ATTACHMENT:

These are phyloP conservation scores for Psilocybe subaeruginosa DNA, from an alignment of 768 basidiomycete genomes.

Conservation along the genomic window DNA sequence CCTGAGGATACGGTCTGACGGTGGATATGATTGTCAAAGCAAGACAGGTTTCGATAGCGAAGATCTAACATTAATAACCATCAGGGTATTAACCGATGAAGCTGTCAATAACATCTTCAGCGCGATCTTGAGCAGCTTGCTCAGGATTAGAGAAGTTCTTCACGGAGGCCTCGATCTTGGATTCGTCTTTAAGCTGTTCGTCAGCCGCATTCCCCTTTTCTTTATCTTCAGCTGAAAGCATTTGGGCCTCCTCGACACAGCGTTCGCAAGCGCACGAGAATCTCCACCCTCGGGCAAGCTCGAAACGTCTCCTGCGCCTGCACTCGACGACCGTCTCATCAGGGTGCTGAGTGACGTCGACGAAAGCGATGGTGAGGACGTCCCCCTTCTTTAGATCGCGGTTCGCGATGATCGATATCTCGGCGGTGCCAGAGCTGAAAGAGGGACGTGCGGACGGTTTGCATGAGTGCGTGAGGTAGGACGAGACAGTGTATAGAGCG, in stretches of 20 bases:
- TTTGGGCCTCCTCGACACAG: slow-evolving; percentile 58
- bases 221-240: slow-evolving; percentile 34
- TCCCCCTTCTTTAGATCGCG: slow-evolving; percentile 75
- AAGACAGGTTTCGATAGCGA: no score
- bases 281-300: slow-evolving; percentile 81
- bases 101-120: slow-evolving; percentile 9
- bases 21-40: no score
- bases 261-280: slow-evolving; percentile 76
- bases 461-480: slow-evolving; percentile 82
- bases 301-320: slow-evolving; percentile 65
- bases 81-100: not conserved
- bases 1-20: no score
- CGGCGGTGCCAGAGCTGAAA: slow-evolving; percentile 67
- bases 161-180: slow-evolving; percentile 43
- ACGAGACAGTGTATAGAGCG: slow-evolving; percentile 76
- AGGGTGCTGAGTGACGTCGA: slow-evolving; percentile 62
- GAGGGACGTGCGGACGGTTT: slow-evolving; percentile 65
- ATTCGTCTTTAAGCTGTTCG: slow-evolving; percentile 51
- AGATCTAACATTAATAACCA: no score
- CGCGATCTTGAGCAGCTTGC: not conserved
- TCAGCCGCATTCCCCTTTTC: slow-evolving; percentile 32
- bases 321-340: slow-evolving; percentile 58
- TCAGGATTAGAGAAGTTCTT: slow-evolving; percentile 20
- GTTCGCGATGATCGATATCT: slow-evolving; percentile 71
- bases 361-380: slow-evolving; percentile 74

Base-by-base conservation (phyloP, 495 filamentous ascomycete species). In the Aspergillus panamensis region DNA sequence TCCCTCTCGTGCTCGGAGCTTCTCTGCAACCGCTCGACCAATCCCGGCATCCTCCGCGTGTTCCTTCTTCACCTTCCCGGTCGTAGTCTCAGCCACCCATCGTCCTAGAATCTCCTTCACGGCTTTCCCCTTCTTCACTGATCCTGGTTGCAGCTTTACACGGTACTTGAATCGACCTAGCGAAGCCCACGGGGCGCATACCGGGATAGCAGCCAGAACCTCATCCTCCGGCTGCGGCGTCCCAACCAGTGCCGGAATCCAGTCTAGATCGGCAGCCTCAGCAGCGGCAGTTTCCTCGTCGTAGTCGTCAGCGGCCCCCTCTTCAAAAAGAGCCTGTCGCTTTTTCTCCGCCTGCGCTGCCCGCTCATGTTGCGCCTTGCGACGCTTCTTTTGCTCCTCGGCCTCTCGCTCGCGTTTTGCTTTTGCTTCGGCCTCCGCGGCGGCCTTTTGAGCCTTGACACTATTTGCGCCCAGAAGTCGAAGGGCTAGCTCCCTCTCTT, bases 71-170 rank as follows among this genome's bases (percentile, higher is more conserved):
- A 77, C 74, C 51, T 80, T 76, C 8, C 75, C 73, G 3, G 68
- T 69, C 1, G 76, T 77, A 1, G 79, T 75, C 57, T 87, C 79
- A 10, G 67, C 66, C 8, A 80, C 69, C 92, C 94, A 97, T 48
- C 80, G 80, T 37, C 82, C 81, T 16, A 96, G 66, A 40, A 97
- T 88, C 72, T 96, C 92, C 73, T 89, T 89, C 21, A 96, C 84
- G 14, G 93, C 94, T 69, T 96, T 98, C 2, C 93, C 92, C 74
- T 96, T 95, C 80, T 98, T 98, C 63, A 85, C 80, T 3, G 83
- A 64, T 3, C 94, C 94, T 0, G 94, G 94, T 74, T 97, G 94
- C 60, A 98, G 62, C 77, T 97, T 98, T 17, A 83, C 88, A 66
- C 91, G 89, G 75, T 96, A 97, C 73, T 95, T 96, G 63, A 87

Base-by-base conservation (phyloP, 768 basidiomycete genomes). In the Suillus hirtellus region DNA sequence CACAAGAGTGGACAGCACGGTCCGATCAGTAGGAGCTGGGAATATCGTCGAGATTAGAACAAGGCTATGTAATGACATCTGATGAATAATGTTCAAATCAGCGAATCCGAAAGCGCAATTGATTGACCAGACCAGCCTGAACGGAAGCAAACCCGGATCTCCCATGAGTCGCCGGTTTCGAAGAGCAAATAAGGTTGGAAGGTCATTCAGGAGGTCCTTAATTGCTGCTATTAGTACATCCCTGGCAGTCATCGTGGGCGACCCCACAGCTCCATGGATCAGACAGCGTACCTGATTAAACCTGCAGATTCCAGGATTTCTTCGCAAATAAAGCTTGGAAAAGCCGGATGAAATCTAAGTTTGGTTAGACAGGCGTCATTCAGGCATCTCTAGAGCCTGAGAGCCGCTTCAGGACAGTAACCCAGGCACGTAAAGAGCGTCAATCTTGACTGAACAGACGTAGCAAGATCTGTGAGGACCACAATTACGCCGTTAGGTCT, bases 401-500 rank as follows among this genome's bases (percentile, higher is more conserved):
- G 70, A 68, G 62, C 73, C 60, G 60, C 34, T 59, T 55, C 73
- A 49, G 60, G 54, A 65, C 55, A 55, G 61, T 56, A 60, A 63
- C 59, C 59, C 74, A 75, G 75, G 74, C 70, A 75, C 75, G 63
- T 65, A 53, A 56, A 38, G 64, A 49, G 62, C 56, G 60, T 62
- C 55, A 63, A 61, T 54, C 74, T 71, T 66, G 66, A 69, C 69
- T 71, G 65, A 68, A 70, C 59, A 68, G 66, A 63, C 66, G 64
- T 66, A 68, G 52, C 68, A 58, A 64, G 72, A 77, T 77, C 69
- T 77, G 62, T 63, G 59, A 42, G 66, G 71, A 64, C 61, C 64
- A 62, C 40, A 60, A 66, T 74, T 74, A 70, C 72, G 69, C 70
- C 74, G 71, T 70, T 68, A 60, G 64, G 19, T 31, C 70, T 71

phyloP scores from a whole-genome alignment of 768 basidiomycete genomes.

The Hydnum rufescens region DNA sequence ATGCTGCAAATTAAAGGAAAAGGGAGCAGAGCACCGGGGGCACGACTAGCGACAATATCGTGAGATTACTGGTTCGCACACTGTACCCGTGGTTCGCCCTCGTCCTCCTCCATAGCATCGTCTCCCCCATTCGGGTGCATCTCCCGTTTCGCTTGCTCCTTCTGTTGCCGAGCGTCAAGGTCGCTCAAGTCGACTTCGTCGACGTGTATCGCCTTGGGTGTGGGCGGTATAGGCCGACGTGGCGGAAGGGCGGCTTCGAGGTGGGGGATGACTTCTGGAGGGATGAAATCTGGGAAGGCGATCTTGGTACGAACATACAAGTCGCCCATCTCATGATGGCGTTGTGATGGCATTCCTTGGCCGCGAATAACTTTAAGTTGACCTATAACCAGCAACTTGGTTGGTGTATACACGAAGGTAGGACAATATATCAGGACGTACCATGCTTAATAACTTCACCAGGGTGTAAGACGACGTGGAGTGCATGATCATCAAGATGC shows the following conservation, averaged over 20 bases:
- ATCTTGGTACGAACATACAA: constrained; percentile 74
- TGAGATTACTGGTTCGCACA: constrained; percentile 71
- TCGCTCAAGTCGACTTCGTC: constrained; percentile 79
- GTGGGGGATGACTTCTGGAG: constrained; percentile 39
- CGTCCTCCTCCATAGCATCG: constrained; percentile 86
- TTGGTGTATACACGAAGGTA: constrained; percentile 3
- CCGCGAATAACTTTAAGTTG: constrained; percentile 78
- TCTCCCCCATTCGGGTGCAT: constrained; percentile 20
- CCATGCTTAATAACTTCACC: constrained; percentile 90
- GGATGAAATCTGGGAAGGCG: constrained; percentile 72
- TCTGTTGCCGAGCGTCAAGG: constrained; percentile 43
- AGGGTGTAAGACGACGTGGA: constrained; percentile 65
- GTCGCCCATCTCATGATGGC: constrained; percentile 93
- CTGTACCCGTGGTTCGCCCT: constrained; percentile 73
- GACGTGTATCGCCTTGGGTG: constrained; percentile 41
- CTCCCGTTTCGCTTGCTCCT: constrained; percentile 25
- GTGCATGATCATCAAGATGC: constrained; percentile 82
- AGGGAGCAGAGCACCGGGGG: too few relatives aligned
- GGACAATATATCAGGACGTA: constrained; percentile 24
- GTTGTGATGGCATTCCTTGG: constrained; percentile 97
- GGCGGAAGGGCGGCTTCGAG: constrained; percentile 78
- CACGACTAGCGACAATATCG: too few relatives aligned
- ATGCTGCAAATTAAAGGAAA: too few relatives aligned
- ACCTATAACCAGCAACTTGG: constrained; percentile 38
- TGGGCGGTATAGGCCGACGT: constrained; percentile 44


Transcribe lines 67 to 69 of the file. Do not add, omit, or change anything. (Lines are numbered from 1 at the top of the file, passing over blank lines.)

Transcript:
- CTCCCGTTTCGCTTGCTCCT: constrained; percentile 25
- GTGCATGATCATCAAGATGC: constrained; percentile 82
- AGGGAGCAGAGCACCGGGGG: too few relatives aligned